Work and ethnicity
- One in seven adults aged 25 to retirement from ethnic minorities are not working but want to, lower than a decade ago but still much higher than that for White people.
- Over the period 2008 to 2010 (i.e. the current recession), the proportion of adults aged 25 to retirement from ethnic minorities who are not working but want to one percentage point. This is a noticeably lower rise than that for White people (one percentage point compared with two)
- According to the 2001 Census, around 15% of non-retired White British men aged 25 and over do not work, with similar proportions for White other and for Indians. By contrast, the equivalent proportions for Bangladeshis, Pakistanis, Black Africans and Black Caribbeans are 30-40%.
- Around 30% of non-retired White British women aged 25 and over do not work, with only slightly higher proportions for Black Caribbeans, White other and Indians. For Black Africans, the proportion rises to almost 50%. But what really stands out is that the vast majority - 80% - of Bangladeshi and Pakistani women do not work.
- Closer examination of the reasons for not working suggests that much of the differences in work rates for Black Africans is explained by the high proportion who are students.
- According to the Labour Force Survey, the proportion of adults aged 25 to retirement who are both not working and say that they do not want paid work is, at 35%, much higher for Bangladeshis and Pakistanis than for other ethnic groups (10-15%). By contrast, the proportion of adults aged 25 to retirement who are both not working and say that they do want paid work is, at 15%, not vastly dissimilar for Bangladeshis and Pakistanis as for other ethnic groups.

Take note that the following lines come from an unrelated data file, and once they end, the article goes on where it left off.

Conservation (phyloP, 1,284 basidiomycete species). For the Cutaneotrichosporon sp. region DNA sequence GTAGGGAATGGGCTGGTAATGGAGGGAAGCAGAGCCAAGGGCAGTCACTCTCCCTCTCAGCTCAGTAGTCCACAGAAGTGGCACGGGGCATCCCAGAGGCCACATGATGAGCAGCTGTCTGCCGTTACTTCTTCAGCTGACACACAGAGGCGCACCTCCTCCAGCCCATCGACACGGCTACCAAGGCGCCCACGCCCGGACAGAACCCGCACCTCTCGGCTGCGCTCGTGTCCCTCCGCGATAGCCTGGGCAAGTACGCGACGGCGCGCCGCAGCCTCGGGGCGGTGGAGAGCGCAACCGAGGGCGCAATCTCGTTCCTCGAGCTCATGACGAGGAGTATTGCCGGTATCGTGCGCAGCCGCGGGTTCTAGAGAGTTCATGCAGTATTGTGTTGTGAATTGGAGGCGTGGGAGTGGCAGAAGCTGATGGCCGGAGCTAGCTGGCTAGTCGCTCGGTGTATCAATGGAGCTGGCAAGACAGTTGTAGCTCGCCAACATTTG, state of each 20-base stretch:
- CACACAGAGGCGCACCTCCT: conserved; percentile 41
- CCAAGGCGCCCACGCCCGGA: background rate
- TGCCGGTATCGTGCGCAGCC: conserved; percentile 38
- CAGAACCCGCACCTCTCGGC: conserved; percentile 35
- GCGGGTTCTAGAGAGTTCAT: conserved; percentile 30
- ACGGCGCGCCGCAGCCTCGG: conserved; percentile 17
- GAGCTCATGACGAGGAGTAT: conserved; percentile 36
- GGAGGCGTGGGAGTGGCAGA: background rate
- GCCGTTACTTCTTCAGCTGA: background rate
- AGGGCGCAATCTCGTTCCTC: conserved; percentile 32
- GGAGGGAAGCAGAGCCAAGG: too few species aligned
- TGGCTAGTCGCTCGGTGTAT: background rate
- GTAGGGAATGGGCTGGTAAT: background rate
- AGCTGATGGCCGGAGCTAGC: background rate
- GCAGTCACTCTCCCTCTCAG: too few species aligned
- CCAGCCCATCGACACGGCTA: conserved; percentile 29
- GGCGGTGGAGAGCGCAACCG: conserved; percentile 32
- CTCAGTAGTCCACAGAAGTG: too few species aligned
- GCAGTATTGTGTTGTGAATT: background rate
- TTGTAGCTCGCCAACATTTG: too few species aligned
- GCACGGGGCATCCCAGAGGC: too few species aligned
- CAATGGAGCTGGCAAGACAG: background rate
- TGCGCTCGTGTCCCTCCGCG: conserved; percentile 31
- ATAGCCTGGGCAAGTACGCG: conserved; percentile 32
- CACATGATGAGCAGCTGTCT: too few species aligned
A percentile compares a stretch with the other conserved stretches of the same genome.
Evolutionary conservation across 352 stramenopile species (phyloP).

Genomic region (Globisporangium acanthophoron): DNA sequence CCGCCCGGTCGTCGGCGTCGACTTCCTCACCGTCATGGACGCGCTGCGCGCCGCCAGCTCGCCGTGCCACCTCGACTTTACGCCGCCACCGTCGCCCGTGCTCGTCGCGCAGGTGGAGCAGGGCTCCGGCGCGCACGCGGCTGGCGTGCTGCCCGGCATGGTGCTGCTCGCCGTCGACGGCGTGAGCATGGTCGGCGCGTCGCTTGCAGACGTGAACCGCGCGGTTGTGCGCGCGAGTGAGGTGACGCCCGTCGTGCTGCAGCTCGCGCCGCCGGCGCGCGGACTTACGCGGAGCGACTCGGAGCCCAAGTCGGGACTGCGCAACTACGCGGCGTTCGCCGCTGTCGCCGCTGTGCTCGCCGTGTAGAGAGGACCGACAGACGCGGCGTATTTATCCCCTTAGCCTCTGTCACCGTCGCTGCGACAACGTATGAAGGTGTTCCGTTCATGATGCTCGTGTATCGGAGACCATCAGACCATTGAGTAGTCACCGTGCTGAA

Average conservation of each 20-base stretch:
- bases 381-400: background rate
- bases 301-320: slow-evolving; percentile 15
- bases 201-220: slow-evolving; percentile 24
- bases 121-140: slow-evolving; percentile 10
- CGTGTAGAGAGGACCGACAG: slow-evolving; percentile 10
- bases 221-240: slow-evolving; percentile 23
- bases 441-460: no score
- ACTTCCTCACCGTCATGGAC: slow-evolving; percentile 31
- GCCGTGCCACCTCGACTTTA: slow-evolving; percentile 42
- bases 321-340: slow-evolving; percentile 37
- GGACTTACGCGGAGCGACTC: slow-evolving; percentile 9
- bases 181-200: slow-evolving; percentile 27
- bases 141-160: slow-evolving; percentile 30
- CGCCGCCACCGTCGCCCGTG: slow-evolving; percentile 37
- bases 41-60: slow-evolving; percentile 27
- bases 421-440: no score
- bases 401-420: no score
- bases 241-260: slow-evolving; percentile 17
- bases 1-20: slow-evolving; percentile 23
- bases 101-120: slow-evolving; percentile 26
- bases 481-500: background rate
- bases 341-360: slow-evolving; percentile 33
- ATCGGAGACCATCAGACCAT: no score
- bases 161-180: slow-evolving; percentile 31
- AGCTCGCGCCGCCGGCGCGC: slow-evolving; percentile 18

- The proportion of Black African, Bangladeshi and Black Caribbean working-age households who are workless is, at around 25%, much higher than the equivalent proportion for White British households (15%). Only 10% of Indian working-age households are workless.
Some ethnic groups have high levels of worklessness.
The first three graphs relate to adults aged 25 to retirement rather than to all those of working age. This is because they include statistics about people who are not working and do not want paid work. Many students fall into this category and their inclusion would arguably distort, and certainly change, the proportions. Excluding those under 25 effectively deals with this issue by excluding the age group which has a high proportion of students.
The first graph shows the proportion of people from ethnic minorities aged 25 to retirement who lack but want paid work, with the data shown separately for those who are ILO unemployed and those who are 'economically inactive' but want paid work. For comparison purposes, the equivalent data for White people is also shown.
The second graph shows the proportion of each ethnic group aged 25 to retirement who are not in paid work, with the data broken down by whether or not they want paid work.
The data source for the first two graphs is the Labour Force Survey (LFS) and the data relates to the United Kingdom. The figures for each year are the average for the four quarters of the relevant year. In the second graph, the averaging over three years has been done to improve statistical reliability.
'Unemployment' is the ILO (International Labour Organization) definition, namely jobless people who (a) want to work, (b) are available to start work in the next two weeks, and (c) have been actively seeking work in the last four weeks, or who have just found a job and are waiting to start.
Everybody who is either working or unemployed is 'economically active'; everybody else is 'economically inactive'. This means that someone is economically inactive if they are not working and they fail any one or more of the three criteria (a) to (c) above.
The LFS survey includes a question asking the economically inactive whether they would like paid work or not. The total number who lack but want paid work is then the sum of the unemployed plus the economically inactive who want paid work.
The third graph shows, for men and women separately, the proportion of each ethnic group aged 25 and over, excluding those who classify themselves as retired, who were not in paid work in 2001.
The data source for the third graph is the 2001 Census and the data relates to England and Wales (tables TH013 and so108). Census data, rather than the Labour Force Survey, has been used for sample size reasons.
Whereas the first three graphs relate to individuals, the fourth graph relates to households. It shows how the proportion of working-age households who are workless varies by ethnic group.